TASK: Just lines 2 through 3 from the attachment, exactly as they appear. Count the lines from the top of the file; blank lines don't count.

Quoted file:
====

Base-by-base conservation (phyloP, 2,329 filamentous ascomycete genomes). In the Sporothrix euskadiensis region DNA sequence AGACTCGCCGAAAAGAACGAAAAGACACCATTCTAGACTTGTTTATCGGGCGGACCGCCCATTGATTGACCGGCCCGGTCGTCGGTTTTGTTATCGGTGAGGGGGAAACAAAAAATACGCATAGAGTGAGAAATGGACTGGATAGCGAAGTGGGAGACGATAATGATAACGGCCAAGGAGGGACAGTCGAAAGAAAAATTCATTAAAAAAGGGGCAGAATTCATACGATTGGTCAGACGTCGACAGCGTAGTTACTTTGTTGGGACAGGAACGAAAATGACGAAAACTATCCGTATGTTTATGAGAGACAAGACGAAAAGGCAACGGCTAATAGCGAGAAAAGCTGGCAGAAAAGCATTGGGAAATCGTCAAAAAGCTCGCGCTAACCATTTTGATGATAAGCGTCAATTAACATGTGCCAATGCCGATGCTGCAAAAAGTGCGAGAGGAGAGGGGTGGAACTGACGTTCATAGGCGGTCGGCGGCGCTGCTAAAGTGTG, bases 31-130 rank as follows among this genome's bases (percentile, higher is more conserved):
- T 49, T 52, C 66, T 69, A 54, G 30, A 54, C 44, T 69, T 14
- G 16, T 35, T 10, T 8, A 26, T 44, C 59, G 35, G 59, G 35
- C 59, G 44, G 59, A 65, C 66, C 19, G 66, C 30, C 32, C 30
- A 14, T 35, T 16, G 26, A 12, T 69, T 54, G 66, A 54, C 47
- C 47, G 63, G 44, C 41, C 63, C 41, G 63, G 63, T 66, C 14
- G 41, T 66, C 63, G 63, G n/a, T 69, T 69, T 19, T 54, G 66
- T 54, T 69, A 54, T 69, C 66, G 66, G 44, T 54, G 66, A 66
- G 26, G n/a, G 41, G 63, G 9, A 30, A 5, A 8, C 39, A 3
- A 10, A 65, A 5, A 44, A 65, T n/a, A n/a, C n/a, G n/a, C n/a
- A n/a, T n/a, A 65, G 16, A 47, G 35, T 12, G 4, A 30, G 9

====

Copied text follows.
- T 49, T 52, C 66, T 69, A 54, G 30, A 54, C 44, T 69, T 14
- G 16, T 35, T 10, T 8, A 26, T 44, C 59, G 35, G 59, G 35